Tuesday, June 05, 2012

No More Super Sizing Soda in NYC if Mayor Bloomberg Has His Way

New York City Mayor Michael Bloomberg has proposed a city regulation that would ban the sale of soda and other sugar-laden drinks in sizes of more than 16 ounces in New York restaurants, food carts, and movie theaters. The proposal would not affect the sale of milk shakes and would not regulate the sizes of soft drinks that could be sold in grocery stores, convenience stores, gas stations, and other stores that are not considered "restaurants."

The proposal, which Bloomberg says is intended to fight the city's epidemic of obesity, will be submitted to the Board of Health, which must approve it for it to become law.

The Rest of the Story

Think this proposal would mark the end of Slurpies and Big Gulps from Seven Eleven and similar monster soda and sugar drinks from other convenience stores?

The answer is no. And that goes to show the pointlessness of the proposal. The regulation is so limited that it will have no effect on the public's health. Why ban the sale of monster sodas only in restaurants? What good is a restaurant monster soda ban if people can still walk into a Seven Eleven and purchase a 64-ounce Double Big Gulp? How often do people go out to the movies such that banning the sale of monster sodas in theaters is going to combat the city's obesity epidemic? What sense is there to ban monster sodas in delis if in those same restaurants, a person can order a humongous milk shake?

The over-riding question is this: What justification is there for a proposal that will interfere so substantially with the autonomy of businesses to decide what products to sell when there is no evidence that the proposal will do anything to improve the public's health? Especially when those products, in and of themselves, are not harmful to health.

Beyond the pointlessness of the proposal, there is a second major issue that it raises. If the government is justified in regulating the types of products which can be sold when those products - in and of themselves - are not hazardous to health - then where does one draw the line in terms of what products the government should ban?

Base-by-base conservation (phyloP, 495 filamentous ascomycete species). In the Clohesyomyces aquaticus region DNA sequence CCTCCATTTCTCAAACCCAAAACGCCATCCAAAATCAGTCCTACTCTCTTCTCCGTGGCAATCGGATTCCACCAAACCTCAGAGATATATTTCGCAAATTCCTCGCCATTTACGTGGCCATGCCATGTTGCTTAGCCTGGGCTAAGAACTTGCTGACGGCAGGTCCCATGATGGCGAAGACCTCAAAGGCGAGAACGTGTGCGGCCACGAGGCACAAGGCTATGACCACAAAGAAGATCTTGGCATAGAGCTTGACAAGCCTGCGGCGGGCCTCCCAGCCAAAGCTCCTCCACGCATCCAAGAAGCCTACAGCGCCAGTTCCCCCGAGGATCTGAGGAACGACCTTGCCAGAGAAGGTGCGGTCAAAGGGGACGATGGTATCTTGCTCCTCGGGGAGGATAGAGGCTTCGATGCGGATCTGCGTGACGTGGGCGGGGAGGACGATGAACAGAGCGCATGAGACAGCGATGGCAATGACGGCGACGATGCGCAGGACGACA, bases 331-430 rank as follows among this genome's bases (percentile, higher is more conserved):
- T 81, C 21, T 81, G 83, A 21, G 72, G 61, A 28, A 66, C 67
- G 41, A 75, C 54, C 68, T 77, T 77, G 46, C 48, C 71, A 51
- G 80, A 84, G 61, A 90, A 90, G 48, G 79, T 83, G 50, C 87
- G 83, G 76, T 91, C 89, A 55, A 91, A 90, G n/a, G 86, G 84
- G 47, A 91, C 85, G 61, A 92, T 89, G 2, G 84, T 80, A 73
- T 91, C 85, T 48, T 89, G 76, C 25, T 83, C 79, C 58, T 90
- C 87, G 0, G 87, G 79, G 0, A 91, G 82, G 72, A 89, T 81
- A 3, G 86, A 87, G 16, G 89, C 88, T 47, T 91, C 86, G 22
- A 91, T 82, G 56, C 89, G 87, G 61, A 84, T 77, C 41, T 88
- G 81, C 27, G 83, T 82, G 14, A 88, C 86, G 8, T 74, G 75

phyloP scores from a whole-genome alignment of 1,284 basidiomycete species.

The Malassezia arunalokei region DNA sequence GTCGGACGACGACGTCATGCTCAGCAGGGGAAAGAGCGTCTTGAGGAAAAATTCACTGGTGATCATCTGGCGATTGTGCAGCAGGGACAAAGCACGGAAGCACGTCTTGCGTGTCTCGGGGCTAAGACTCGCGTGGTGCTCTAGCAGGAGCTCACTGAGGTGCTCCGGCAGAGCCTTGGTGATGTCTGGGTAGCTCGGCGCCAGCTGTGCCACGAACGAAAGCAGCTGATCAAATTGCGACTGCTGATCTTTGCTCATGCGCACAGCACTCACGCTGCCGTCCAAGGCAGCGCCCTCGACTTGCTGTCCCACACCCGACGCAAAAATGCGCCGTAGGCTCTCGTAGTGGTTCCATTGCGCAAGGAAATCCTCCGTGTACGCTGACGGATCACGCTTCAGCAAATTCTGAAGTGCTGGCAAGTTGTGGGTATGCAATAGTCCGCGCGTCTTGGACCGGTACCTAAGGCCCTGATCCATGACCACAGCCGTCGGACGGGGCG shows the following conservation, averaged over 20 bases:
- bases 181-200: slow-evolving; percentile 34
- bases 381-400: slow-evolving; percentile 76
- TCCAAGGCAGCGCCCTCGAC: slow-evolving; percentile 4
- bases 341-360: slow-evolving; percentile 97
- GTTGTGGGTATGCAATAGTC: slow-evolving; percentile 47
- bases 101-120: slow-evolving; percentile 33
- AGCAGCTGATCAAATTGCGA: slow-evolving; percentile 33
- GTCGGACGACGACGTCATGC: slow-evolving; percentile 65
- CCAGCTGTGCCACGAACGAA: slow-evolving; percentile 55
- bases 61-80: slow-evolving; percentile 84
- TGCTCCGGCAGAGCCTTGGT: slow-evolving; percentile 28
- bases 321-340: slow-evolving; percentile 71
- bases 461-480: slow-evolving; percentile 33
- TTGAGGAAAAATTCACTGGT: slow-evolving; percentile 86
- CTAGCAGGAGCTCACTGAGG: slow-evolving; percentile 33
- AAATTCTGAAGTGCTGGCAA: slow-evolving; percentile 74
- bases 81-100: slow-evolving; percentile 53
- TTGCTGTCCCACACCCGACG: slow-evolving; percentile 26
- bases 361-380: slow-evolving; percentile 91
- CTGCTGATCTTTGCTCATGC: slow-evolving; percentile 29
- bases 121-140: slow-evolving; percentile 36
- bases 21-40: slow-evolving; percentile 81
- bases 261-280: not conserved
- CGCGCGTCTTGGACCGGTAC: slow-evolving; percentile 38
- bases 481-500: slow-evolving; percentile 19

If banning super-size sodas is the right thing to do, then certainly the city would also want to ban super size burgers and fries. A super size Big Mac value meal has 1170 calories. What possible justification is there for Bloomberg to allow such huge portion sizes of burgers and fries to be sold? After all, the city is facing an obesity epidemic. If he really means what he says - that drastic action is needed to address this obesity which is killing thousand of New Yorkers, then why is he standing by silently why New Yorkers are killing themselves on super size burgers and fries, not to mention the milk shakes that they use to wash it all down?

Moreover, once you establish the principle that the government should regulate whether products that are not inherently harmful can be sold in order to protect the public's health, then government action to regulate the sale of a host of products is now not only justified, but it becomes incumbent upon the Board of Health to regulate these products. If it is an appropriate action for the Board of Health to ban the sale of 17-ounce and larger sodas in restaurants, food carts, and theaters, then:
  • How can the Board of Health not ban the sale of chemical pesticides, when non-harmful organic pesticides are available?
  • How can the Board of Health not ban the sale of sunscreens with less than 45 SPF, since the use of lower SPF sunscreen has been shown to be a cause of a substantial number of sunburns, which puts people at risk for skin cancer?
  • How can the Board of Health not ban the sale of insect repellant containing more than 30% DEET? DEET is a known toxin that impairs central nervous system activity and has significant human health effects.
Actually, the Board of Health would be justified in regulating the percentage of DEET that can be used because DEET is an inherently harmful toxin.

This demonstrates how Bloomberg's proposed regulation is so problematic. It immediately puts the Board of Health in the position of failing to appropriately protect the public's health. Because once you justify the regulation of the sale of non-inherently hazardous products, how can you justify not regulating all such products?

The most troublesome aspect of the proposal, however, is its hypocrisy. While Bloomberg was busy banning super size sodas, he was also busy declaring last Friday "New York City Donut Day." His proclamation established a day on which donuts were given out free throughout the city. Ironically, the donut give-away came just a day after Bloomberg's announcement that he wanted to ban super size sodas.

The rest of the story is that while Mayor Bloomberg is not OK with New Yorkers consuming large sodas, he is perfectly fine with promoting the consumption of donuts.That's just the kind of hypocrisy that undermines the integrity of public health.

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